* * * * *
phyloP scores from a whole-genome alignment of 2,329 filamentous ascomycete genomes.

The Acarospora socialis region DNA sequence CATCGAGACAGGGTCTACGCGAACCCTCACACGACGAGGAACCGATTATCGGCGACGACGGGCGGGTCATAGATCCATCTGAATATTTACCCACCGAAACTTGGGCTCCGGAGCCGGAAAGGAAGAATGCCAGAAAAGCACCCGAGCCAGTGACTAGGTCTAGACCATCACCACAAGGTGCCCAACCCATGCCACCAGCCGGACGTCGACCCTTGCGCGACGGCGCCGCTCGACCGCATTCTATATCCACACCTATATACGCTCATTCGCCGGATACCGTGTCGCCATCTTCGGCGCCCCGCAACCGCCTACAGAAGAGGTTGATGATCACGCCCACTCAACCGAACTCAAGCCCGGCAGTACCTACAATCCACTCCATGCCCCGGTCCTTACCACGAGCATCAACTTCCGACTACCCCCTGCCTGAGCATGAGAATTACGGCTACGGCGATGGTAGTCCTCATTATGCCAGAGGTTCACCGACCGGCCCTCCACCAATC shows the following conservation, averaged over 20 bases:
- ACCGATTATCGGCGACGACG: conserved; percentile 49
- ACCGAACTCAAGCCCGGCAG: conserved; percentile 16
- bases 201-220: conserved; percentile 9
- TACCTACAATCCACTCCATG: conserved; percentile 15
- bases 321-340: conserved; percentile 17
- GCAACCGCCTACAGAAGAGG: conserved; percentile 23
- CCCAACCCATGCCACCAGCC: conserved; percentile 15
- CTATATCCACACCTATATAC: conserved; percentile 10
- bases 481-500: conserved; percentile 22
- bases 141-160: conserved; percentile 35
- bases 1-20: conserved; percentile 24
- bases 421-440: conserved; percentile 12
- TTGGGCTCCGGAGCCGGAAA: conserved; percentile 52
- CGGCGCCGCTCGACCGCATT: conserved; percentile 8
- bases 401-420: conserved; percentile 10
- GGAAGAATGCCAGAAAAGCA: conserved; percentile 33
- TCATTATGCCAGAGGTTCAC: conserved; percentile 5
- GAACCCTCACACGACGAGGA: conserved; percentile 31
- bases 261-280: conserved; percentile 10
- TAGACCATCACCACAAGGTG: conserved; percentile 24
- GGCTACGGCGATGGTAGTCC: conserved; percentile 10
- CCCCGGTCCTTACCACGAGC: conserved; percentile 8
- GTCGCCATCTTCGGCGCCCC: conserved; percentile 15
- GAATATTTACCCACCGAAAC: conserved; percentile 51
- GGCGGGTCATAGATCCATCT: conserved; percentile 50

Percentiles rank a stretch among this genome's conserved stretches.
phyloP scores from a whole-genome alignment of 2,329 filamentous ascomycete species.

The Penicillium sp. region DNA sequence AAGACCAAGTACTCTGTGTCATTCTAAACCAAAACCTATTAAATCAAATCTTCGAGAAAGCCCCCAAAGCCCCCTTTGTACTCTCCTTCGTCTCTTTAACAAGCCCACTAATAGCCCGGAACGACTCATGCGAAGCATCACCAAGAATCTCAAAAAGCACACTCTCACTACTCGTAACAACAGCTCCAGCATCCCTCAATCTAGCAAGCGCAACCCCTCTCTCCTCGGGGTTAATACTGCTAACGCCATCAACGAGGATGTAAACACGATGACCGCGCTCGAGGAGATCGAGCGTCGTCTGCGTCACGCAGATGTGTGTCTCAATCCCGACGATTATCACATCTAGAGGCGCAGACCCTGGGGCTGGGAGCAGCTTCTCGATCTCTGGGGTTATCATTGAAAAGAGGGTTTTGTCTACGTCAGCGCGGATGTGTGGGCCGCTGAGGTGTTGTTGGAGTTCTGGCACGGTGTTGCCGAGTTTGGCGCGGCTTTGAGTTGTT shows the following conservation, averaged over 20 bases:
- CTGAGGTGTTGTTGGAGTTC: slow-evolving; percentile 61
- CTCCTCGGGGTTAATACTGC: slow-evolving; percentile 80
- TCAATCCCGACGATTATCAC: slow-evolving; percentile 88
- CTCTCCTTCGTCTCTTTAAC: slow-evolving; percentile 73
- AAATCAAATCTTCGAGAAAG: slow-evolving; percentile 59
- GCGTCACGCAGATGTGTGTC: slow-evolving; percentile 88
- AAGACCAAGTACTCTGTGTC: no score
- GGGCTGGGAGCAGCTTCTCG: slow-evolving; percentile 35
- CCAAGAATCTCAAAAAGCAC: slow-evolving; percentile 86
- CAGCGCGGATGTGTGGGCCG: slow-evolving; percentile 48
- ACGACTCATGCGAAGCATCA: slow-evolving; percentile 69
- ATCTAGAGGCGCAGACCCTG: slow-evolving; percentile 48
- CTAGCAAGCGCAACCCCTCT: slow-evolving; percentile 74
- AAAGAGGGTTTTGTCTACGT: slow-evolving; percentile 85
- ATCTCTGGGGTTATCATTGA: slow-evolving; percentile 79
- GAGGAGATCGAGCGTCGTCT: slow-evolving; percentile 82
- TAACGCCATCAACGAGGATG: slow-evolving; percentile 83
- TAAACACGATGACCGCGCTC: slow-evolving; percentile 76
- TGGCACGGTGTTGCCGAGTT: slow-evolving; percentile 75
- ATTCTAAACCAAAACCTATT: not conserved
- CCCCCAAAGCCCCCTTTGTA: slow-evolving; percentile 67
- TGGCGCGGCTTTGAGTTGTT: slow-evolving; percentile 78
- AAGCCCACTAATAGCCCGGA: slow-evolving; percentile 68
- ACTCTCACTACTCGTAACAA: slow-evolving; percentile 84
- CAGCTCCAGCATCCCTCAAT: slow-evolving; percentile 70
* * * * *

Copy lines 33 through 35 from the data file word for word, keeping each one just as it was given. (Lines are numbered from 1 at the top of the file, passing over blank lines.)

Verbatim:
- TCAATCCCGACGATTATCAC: slow-evolving; percentile 88
- CTCTCCTTCGTCTCTTTAAC: slow-evolving; percentile 73
- AAATCAAATCTTCGAGAAAG: slow-evolving; percentile 59